This debate will NEVER be resolved, because there is not a single person in the country who experiences the inflation as the BLS, Shadowstats, you, or anyone else calculates it.

    I’ve requested before and will again now, please break out inflation stats using generic life style categories. It would be easy, and far more realistic than anything currently used, and people would readily be able to see what their personal inflation experience by identifying with the appropriate demographic group. For starters…..

    1. College age; include inflation for school costs, rent, food, energy, clothing, health care, tech gadgets.

    2. Post college, still single; drop education and add transportation and insurance.

    3. Married, no kids, still renting; no change.

    4. Married with kids and own home; add back education, replace rent cost with home cost.

    5. Married, kids grown; remove education.

    6. Retired, home paid for; remove home cost.

    7. Retired in assisted living; add assisted living cost.

    Every cost category is easy to calculate when looked at individually. Then its a matter of adding the appropriate cost components. It would also be easy to weight the inflation(s) based on the percent of income(or total expense?) each group spends on each component.

    My cynical view is that our official agencies will never provide accurate data that we each personally experience because of the backlash it would cause. They are politically motivated to keep the details as obscure and confusing as possible. krb

    • … if we’re all always buying everything electronically, then why can’t we have an app behind the scenes that keeps track of our own personal rate of inflation?

      • The bank should offer that service. Maybe they already do and I just wasn’t paying attention!

          • Great, thanks! I’ll check that out. Do you use it? Do you like it? Are you sure it’s not just a front for a gang of Belorussian Hackers, who will use all that info to clean you out some day? Ha!

    • Then for a national consumer inflation rate, we just average everybody’s personal rates together (assuming we’d all be willing to share all of our personal data! Ha!)

    • What matters for the political economy is the real inflation adjusted for changes in income for each major group of voters in each state. In other words – true purchasing power. For instance, groups spending all their income on necessities, regular purchases, and credit card interest will experience a different inflation than groups that have enough income for luxuries.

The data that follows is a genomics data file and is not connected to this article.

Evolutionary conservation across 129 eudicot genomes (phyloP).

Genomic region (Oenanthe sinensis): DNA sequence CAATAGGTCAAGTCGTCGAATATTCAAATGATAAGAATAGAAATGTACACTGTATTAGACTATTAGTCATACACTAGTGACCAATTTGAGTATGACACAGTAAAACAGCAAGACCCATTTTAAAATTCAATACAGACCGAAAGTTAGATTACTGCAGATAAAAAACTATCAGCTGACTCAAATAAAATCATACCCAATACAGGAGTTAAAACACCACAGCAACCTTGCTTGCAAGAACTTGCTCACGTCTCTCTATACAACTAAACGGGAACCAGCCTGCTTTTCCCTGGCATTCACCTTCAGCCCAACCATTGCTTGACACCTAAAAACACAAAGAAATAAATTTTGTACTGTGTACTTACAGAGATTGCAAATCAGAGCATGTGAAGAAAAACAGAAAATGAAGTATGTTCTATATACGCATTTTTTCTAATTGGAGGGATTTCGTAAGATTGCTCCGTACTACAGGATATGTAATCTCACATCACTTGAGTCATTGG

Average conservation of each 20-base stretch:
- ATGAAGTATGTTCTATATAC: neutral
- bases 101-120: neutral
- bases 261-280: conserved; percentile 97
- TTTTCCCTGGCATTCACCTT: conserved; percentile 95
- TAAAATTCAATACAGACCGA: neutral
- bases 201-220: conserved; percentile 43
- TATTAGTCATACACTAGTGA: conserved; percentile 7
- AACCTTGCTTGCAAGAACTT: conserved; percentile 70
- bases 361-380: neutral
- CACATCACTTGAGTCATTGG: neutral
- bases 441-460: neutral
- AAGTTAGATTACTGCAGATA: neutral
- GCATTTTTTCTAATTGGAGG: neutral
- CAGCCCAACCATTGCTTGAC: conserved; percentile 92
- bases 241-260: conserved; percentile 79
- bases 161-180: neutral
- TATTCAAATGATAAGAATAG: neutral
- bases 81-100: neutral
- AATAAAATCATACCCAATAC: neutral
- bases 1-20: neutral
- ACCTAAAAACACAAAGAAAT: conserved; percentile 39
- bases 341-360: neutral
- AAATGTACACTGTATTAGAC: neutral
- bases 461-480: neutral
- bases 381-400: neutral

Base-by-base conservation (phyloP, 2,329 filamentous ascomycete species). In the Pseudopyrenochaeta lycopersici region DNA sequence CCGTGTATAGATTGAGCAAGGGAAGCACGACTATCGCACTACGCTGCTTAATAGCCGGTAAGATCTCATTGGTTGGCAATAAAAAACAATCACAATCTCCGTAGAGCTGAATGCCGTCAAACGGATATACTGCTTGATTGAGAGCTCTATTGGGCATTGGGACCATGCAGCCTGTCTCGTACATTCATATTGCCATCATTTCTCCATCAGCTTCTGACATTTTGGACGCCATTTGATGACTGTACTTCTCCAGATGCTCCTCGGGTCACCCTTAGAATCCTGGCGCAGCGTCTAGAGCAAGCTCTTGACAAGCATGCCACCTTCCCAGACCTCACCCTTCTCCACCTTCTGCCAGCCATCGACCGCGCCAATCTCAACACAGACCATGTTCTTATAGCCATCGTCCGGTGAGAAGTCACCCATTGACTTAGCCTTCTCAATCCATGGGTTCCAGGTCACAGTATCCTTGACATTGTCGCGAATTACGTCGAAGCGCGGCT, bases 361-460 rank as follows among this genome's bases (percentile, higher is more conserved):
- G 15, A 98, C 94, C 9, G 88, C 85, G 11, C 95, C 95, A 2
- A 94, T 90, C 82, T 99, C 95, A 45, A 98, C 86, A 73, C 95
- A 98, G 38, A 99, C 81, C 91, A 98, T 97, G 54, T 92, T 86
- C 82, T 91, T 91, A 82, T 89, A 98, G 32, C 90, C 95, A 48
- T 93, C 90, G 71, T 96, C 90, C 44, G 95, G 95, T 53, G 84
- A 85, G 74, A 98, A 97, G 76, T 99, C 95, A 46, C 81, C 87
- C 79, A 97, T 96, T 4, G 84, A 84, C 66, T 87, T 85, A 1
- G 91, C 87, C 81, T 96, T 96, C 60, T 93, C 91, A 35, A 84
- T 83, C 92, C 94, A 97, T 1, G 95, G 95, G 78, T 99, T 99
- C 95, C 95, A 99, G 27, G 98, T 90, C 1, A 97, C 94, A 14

7. Intentionally or unintentionally by BLS, but I am losing money because of this, since I hold plenty of I-bonds & TIPS.
    Even under-reporting inflation by some small number, like lets say 0.3%, allows government to pay me much less on its obligations.

    • See my comment above.

      “Consider the consequences should the BLS understate the true rate of inflation by 0.5% annually, consistently, given the prominent role BLS inflation data is given and considering the fact that it is a benchmark that is targeted to do things such as formulate monetary policy.

      A “mere” 0.5% understatement of inflation annually will cause a “compounding” effect, and skew many things in massive fashion in just a few years.”

  8. Cullen – Thank you. This is why PragCap is my first click through every day: a variety of data – including the OHAPI [which I have liked since before it was even called that (econo-hipster?)] with pretty objective commentary on a timely topic.

  9. Cullem, I’m seriously disappointed and way more that every single one of my posts about CPI were deleted.

    I didn’t even post about the major shortcomings in BPP.

    And only one was about my CPPI.